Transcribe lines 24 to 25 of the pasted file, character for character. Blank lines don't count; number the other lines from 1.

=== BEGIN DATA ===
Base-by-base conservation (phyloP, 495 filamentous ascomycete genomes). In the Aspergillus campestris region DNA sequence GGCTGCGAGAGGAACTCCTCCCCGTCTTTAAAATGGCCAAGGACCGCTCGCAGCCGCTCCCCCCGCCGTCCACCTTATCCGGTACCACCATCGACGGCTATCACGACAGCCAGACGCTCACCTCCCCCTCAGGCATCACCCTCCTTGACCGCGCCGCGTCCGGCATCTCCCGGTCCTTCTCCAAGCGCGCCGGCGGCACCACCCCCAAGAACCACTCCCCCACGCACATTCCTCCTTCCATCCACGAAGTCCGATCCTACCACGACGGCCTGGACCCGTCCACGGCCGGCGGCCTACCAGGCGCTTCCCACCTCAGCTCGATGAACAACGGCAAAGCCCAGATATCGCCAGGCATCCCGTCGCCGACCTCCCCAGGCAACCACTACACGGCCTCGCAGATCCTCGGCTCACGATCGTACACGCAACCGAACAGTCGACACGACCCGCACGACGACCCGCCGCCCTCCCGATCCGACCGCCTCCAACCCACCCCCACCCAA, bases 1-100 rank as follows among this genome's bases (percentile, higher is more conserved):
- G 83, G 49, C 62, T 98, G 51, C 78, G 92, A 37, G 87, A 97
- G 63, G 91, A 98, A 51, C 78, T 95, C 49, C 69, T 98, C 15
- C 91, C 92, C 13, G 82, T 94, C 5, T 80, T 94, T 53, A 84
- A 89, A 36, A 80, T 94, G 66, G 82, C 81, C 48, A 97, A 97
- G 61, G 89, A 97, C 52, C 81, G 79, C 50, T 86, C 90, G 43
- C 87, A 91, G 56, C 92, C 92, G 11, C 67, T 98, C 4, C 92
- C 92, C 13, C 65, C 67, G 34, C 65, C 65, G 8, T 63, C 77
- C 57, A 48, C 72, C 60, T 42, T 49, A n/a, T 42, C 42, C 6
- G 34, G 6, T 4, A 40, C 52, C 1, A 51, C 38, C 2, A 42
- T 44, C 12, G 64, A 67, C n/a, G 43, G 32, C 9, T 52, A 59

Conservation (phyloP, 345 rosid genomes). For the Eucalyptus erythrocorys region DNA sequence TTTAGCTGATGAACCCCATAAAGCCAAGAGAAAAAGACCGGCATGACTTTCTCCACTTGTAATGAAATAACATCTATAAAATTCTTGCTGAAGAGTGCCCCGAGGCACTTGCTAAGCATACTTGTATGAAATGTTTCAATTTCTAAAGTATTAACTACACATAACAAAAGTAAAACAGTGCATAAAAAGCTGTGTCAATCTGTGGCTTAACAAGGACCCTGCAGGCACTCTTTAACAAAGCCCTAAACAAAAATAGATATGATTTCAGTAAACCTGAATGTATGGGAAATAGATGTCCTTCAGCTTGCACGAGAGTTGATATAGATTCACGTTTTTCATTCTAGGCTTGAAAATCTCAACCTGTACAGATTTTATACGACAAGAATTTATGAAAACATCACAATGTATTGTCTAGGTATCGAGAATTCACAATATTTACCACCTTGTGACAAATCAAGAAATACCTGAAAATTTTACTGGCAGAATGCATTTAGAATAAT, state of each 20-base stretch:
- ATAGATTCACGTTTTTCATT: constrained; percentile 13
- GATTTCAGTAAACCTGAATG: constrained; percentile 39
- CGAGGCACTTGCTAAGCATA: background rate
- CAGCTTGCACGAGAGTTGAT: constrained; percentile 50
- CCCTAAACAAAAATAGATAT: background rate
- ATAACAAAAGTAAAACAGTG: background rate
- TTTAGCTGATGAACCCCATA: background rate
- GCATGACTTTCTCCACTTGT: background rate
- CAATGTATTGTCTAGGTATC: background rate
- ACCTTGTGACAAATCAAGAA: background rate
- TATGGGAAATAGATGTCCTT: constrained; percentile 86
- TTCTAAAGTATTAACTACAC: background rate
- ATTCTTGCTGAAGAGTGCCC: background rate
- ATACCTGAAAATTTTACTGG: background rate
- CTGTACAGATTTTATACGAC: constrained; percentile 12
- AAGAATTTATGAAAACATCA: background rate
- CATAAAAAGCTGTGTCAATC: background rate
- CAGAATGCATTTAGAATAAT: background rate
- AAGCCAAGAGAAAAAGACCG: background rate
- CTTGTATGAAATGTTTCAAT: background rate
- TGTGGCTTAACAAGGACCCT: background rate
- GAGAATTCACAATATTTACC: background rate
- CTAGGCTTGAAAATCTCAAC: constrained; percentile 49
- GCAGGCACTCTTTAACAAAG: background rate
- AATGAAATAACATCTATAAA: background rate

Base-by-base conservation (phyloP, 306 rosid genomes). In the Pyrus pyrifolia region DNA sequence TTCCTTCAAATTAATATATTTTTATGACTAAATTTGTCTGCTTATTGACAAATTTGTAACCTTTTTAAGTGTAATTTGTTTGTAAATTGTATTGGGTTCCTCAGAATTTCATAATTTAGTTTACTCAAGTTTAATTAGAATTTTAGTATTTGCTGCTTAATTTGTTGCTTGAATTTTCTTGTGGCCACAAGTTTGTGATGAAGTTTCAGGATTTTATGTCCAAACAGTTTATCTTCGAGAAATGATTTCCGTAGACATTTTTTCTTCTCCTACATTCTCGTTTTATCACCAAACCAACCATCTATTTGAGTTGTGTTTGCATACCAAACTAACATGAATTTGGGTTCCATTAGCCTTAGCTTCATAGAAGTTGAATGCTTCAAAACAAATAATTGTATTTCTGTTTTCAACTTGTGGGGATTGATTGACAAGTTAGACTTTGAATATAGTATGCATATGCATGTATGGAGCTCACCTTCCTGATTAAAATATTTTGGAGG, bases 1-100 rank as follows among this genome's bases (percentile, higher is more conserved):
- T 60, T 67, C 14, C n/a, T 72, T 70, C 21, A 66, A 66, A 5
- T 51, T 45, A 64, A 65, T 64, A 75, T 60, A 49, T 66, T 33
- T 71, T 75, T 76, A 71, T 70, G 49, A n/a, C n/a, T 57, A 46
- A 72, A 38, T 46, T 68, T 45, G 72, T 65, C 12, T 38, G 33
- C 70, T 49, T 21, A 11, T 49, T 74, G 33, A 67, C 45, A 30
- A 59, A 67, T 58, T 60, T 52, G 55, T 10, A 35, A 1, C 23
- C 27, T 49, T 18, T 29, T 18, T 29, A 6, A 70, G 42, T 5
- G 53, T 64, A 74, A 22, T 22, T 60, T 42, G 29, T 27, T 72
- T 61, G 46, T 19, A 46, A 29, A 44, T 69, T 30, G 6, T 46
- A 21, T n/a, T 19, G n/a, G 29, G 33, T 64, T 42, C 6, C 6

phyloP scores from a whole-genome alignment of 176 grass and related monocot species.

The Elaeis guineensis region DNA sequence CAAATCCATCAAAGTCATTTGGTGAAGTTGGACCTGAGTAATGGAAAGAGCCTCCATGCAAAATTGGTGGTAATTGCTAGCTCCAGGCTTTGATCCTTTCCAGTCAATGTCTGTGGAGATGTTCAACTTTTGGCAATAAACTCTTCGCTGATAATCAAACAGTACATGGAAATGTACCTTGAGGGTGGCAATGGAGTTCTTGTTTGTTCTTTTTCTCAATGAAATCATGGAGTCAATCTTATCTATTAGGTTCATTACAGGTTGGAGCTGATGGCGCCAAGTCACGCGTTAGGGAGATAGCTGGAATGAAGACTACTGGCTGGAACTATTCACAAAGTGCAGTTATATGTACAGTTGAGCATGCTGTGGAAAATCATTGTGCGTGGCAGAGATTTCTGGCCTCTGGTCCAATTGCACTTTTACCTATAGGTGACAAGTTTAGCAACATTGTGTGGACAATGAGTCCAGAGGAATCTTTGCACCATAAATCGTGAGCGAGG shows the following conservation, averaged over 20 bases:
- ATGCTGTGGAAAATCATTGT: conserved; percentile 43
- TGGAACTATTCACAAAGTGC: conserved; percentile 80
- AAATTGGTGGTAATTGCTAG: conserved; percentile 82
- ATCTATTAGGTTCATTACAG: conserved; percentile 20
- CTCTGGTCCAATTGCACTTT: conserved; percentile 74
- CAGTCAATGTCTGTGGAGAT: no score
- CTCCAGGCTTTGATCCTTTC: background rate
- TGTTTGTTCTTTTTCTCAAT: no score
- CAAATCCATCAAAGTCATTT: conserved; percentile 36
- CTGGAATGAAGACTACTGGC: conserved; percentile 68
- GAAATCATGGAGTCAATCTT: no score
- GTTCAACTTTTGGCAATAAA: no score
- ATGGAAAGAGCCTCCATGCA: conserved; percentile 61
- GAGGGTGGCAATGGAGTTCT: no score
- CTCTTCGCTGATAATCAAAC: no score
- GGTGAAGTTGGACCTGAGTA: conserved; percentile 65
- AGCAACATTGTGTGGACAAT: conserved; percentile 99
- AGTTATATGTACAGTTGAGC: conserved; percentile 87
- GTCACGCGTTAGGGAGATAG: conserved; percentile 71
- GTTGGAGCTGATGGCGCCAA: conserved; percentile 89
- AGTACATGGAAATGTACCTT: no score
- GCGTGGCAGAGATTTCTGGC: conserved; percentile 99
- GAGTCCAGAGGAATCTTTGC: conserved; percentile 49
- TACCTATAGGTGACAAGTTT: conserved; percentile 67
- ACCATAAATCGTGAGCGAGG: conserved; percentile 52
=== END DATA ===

- TTCTAAAGTATTAACTACAC: background rate
- ATTCTTGCTGAAGAGTGCCC: background rate